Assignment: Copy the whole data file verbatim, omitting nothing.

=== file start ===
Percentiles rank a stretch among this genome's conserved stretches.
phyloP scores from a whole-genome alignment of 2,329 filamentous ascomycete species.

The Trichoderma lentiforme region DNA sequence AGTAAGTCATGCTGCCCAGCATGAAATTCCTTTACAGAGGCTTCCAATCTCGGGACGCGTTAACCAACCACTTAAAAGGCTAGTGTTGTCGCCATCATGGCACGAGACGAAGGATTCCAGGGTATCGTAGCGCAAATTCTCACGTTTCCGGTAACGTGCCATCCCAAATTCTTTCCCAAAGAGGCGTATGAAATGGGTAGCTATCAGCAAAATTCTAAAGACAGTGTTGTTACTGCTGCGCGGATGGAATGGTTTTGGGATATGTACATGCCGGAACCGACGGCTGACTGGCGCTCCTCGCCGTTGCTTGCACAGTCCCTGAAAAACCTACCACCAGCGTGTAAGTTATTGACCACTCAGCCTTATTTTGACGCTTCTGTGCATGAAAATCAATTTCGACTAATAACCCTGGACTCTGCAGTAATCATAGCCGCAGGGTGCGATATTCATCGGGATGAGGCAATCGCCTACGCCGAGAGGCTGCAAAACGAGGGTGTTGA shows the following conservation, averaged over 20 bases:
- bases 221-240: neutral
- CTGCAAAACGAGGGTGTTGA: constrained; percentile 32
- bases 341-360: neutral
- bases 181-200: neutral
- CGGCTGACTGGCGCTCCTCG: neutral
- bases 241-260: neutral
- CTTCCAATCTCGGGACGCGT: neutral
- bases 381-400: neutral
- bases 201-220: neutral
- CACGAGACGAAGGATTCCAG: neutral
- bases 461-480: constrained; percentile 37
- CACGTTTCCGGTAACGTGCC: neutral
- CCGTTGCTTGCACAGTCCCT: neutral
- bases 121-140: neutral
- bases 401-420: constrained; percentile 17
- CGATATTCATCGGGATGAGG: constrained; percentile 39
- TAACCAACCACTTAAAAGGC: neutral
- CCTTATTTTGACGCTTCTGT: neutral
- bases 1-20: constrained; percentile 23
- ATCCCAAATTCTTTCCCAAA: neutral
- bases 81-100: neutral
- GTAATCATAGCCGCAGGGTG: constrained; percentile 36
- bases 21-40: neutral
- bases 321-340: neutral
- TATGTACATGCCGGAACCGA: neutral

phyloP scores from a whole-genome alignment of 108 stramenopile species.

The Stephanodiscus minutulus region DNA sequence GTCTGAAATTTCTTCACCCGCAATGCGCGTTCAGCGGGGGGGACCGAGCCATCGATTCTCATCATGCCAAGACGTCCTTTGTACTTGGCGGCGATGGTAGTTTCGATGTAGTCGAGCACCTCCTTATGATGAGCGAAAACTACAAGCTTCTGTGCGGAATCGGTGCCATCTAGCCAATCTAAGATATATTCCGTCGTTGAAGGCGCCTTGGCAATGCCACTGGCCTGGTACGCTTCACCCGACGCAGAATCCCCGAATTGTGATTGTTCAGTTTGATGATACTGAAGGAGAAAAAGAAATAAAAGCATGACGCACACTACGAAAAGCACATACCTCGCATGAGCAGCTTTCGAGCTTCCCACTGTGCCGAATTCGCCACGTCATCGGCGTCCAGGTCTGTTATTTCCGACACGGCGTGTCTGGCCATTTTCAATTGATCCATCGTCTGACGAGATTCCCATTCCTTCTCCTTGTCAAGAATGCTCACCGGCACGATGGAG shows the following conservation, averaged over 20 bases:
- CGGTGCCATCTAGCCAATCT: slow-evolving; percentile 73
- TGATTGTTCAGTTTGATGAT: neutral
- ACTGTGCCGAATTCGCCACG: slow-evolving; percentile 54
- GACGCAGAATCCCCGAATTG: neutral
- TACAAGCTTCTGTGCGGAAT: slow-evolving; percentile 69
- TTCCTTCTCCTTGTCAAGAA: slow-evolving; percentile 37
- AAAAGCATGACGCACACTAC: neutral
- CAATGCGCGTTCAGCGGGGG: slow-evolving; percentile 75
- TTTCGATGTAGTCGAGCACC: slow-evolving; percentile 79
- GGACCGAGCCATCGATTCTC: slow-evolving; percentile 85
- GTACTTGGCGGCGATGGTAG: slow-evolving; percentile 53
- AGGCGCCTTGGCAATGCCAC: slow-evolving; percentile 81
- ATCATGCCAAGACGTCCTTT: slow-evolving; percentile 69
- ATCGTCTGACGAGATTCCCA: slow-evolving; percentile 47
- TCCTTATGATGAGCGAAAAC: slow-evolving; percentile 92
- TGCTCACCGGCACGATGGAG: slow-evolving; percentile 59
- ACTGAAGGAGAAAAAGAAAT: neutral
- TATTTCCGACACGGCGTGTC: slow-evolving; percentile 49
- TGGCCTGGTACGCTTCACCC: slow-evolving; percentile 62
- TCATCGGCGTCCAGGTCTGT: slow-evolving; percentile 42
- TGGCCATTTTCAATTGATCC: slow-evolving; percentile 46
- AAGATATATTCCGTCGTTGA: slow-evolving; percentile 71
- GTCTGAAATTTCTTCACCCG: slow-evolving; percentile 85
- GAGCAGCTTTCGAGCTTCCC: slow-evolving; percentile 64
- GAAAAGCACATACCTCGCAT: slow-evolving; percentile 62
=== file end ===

Percentiles rank a stretch among this genome's conserved stretches.
phyloP scores from a whole-genome alignment of 2,329 filamentous ascomycete species.

The Trichoderma lentiforme region DNA sequence AGTAAGTCATGCTGCCCAGCATGAAATTCCTTTACAGAGGCTTCCAATCTCGGGACGCGTTAACCAACCACTTAAAAGGCTAGTGTTGTCGCCATCATGGCACGAGACGAAGGATTCCAGGGTATCGTAGCGCAAATTCTCACGTTTCCGGTAACGTGCCATCCCAAATTCTTTCCCAAAGAGGCGTATGAAATGGGTAGCTATCAGCAAAATTCTAAAGACAGTGTTGTTACTGCTGCGCGGATGGAATGGTTTTGGGATATGTACATGCCGGAACCGACGGCTGACTGGCGCTCCTCGCCGTTGCTTGCACAGTCCCTGAAAAACCTACCACCAGCGTGTAAGTTATTGACCACTCAGCCTTATTTTGACGCTTCTGTGCATGAAAATCAATTTCGACTAATAACCCTGGACTCTGCAGTAATCATAGCCGCAGGGTGCGATATTCATCGGGATGAGGCAATCGCCTACGCCGAGAGGCTGCAAAACGAGGGTGTTGA shows the following conservation, averaged over 20 bases:
- bases 221-240: neutral
- CTGCAAAACGAGGGTGTTGA: constrained; percentile 32
- bases 341-360: neutral
- bases 181-200: neutral
- CGGCTGACTGGCGCTCCTCG: neutral
- bases 241-260: neutral
- CTTCCAATCTCGGGACGCGT: neutral
- bases 381-400: neutral
- bases 201-220: neutral
- CACGAGACGAAGGATTCCAG: neutral
- bases 461-480: constrained; percentile 37
- CACGTTTCCGGTAACGTGCC: neutral
- CCGTTGCTTGCACAGTCCCT: neutral
- bases 121-140: neutral
- bases 401-420: constrained; percentile 17
- CGATATTCATCGGGATGAGG: constrained; percentile 39
- TAACCAACCACTTAAAAGGC: neutral
- CCTTATTTTGACGCTTCTGT: neutral
- bases 1-20: constrained; percentile 23
- ATCCCAAATTCTTTCCCAAA: neutral
- bases 81-100: neutral
- GTAATCATAGCCGCAGGGTG: constrained; percentile 36
- bases 21-40: neutral
- bases 321-340: neutral
- TATGTACATGCCGGAACCGA: neutral

phyloP scores from a whole-genome alignment of 108 stramenopile species.

The Stephanodiscus minutulus region DNA sequence GTCTGAAATTTCTTCACCCGCAATGCGCGTTCAGCGGGGGGGACCGAGCCATCGATTCTCATCATGCCAAGACGTCCTTTGTACTTGGCGGCGATGGTAGTTTCGATGTAGTCGAGCACCTCCTTATGATGAGCGAAAACTACAAGCTTCTGTGCGGAATCGGTGCCATCTAGCCAATCTAAGATATATTCCGTCGTTGAAGGCGCCTTGGCAATGCCACTGGCCTGGTACGCTTCACCCGACGCAGAATCCCCGAATTGTGATTGTTCAGTTTGATGATACTGAAGGAGAAAAAGAAATAAAAGCATGACGCACACTACGAAAAGCACATACCTCGCATGAGCAGCTTTCGAGCTTCCCACTGTGCCGAATTCGCCACGTCATCGGCGTCCAGGTCTGTTATTTCCGACACGGCGTGTCTGGCCATTTTCAATTGATCCATCGTCTGACGAGATTCCCATTCCTTCTCCTTGTCAAGAATGCTCACCGGCACGATGGAG shows the following conservation, averaged over 20 bases:
- CGGTGCCATCTAGCCAATCT: slow-evolving; percentile 73
- TGATTGTTCAGTTTGATGAT: neutral
- ACTGTGCCGAATTCGCCACG: slow-evolving; percentile 54
- GACGCAGAATCCCCGAATTG: neutral
- TACAAGCTTCTGTGCGGAAT: slow-evolving; percentile 69
- TTCCTTCTCCTTGTCAAGAA: slow-evolving; percentile 37
- AAAAGCATGACGCACACTAC: neutral
- CAATGCGCGTTCAGCGGGGG: slow-evolving; percentile 75
- TTTCGATGTAGTCGAGCACC: slow-evolving; percentile 79
- GGACCGAGCCATCGATTCTC: slow-evolving; percentile 85
- GTACTTGGCGGCGATGGTAG: slow-evolving; percentile 53
- AGGCGCCTTGGCAATGCCAC: slow-evolving; percentile 81
- ATCATGCCAAGACGTCCTTT: slow-evolving; percentile 69
- ATCGTCTGACGAGATTCCCA: slow-evolving; percentile 47
- TCCTTATGATGAGCGAAAAC: slow-evolving; percentile 92
- TGCTCACCGGCACGATGGAG: slow-evolving; percentile 59
- ACTGAAGGAGAAAAAGAAAT: neutral
- TATTTCCGACACGGCGTGTC: slow-evolving; percentile 49
- TGGCCTGGTACGCTTCACCC: slow-evolving; percentile 62
- TCATCGGCGTCCAGGTCTGT: slow-evolving; percentile 42
- TGGCCATTTTCAATTGATCC: slow-evolving; percentile 46
- AAGATATATTCCGTCGTTGA: slow-evolving; percentile 71
- GTCTGAAATTTCTTCACCCG: slow-evolving; percentile 85
- GAGCAGCTTTCGAGCTTCCC: slow-evolving; percentile 64
- GAAAAGCACATACCTCGCAT: slow-evolving; percentile 62